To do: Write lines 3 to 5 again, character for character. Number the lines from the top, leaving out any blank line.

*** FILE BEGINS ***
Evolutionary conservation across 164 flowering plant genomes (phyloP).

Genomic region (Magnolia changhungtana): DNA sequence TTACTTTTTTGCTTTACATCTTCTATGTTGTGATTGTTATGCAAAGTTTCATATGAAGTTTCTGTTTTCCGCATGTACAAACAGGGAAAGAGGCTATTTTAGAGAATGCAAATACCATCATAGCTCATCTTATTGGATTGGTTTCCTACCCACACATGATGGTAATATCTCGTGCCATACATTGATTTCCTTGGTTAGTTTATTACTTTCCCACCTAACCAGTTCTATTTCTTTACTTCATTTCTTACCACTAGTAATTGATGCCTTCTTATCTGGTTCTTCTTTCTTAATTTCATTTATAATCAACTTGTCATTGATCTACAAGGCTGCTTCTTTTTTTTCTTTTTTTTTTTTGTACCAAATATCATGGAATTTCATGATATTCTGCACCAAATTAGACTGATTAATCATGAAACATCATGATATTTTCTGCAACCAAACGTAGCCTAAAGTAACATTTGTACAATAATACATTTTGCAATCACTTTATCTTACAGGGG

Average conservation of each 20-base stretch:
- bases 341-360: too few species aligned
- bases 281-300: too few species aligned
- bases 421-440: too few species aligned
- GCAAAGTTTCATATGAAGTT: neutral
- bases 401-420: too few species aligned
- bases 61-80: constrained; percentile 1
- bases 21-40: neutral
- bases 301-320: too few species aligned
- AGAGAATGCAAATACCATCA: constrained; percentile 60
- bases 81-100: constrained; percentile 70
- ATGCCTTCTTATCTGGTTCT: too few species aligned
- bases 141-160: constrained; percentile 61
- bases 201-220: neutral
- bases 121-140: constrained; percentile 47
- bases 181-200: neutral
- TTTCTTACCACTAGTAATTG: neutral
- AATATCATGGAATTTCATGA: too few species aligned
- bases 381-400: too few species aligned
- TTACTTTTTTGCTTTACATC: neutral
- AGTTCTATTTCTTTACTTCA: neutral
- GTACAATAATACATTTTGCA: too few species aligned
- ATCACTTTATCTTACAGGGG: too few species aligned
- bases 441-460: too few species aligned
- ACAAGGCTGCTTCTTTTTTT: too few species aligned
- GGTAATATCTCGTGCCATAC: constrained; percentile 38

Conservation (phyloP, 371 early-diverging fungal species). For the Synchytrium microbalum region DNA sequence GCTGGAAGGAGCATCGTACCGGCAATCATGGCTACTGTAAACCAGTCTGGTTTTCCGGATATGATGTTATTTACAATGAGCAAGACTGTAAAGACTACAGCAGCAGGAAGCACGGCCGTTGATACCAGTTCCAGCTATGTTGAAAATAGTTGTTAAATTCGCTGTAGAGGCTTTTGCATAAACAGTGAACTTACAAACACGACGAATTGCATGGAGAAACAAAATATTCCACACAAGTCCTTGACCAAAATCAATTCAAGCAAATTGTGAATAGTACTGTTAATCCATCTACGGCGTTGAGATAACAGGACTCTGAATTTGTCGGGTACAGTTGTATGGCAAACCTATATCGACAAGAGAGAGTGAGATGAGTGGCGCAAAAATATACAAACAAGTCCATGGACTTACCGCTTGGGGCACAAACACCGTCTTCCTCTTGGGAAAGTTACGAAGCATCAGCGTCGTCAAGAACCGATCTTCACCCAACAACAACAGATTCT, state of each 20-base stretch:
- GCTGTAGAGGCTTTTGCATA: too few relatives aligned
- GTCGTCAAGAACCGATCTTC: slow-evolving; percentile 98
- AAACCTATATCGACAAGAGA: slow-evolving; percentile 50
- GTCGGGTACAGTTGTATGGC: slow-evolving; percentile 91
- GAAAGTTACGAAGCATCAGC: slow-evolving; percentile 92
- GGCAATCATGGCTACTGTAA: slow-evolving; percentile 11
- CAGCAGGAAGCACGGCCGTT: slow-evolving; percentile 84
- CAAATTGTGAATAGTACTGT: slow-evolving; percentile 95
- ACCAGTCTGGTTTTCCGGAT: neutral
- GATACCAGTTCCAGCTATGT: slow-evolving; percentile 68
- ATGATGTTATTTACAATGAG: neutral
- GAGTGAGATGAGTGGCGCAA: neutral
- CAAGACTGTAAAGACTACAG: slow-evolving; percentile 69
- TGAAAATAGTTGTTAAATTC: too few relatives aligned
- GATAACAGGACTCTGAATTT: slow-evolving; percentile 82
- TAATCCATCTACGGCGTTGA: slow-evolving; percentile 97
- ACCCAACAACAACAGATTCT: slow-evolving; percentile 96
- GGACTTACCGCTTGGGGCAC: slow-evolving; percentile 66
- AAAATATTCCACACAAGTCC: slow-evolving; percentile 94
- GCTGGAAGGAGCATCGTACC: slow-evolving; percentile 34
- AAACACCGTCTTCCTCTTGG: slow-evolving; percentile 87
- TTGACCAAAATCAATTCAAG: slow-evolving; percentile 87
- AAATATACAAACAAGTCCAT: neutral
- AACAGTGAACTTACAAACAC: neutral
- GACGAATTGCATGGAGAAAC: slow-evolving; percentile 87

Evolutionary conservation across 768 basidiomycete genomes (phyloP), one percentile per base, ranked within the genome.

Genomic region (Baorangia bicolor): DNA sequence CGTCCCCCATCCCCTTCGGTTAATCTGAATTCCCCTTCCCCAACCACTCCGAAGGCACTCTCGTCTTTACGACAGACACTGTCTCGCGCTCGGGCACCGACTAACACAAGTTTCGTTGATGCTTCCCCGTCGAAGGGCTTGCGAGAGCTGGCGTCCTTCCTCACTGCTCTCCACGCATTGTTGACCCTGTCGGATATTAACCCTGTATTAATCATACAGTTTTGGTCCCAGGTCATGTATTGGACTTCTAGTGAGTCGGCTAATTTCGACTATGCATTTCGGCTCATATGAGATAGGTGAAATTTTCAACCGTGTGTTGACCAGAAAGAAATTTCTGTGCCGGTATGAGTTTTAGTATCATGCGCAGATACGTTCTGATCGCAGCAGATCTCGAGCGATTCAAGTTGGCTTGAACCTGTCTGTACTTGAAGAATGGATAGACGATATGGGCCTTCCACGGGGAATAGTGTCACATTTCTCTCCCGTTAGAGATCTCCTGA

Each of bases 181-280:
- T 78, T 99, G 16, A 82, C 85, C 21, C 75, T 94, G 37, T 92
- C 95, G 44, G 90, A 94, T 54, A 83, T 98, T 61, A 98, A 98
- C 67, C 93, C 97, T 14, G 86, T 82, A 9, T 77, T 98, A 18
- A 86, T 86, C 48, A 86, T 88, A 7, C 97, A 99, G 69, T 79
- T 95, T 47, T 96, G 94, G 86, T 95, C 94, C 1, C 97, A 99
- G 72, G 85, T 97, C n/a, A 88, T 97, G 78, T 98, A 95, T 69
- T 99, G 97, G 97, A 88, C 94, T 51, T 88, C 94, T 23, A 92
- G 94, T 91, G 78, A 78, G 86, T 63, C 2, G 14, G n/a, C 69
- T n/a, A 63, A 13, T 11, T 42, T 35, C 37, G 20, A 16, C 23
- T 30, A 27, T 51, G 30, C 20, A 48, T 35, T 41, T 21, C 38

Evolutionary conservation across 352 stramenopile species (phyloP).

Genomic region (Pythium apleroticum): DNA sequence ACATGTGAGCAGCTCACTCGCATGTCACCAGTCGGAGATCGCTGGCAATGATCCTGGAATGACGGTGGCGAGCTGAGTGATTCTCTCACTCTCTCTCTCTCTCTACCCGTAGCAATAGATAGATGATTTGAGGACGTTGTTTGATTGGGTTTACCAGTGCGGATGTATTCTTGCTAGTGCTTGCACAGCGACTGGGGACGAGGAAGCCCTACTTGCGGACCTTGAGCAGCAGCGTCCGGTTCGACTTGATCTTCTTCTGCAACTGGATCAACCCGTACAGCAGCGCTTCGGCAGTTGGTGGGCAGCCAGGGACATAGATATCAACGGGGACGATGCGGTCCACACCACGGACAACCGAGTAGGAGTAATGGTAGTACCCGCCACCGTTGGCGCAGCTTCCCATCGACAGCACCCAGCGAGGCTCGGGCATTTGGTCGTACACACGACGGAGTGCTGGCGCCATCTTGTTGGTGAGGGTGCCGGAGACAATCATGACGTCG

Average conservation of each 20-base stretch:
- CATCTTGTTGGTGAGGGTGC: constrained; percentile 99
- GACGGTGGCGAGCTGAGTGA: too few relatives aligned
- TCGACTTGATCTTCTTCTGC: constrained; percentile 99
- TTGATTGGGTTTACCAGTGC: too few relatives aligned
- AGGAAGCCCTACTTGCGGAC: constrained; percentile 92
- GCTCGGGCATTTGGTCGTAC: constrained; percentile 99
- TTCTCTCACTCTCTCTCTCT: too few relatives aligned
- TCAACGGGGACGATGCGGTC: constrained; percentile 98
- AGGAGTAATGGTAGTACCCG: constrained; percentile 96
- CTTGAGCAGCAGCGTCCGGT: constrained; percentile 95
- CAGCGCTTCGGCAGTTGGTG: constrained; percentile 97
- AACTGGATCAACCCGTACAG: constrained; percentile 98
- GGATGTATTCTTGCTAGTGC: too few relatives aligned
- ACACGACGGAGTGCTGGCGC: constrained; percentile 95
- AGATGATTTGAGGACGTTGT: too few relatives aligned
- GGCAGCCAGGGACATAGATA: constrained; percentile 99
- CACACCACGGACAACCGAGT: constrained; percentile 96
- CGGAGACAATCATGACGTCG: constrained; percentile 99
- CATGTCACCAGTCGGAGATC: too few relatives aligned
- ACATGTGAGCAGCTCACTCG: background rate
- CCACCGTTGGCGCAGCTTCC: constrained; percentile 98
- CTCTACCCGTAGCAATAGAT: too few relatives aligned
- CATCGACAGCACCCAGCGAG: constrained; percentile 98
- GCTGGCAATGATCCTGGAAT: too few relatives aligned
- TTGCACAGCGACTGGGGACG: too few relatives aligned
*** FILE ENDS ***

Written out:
Average conservation of each 20-base stretch:
- bases 341-360: too few species aligned
- bases 281-300: too few species aligned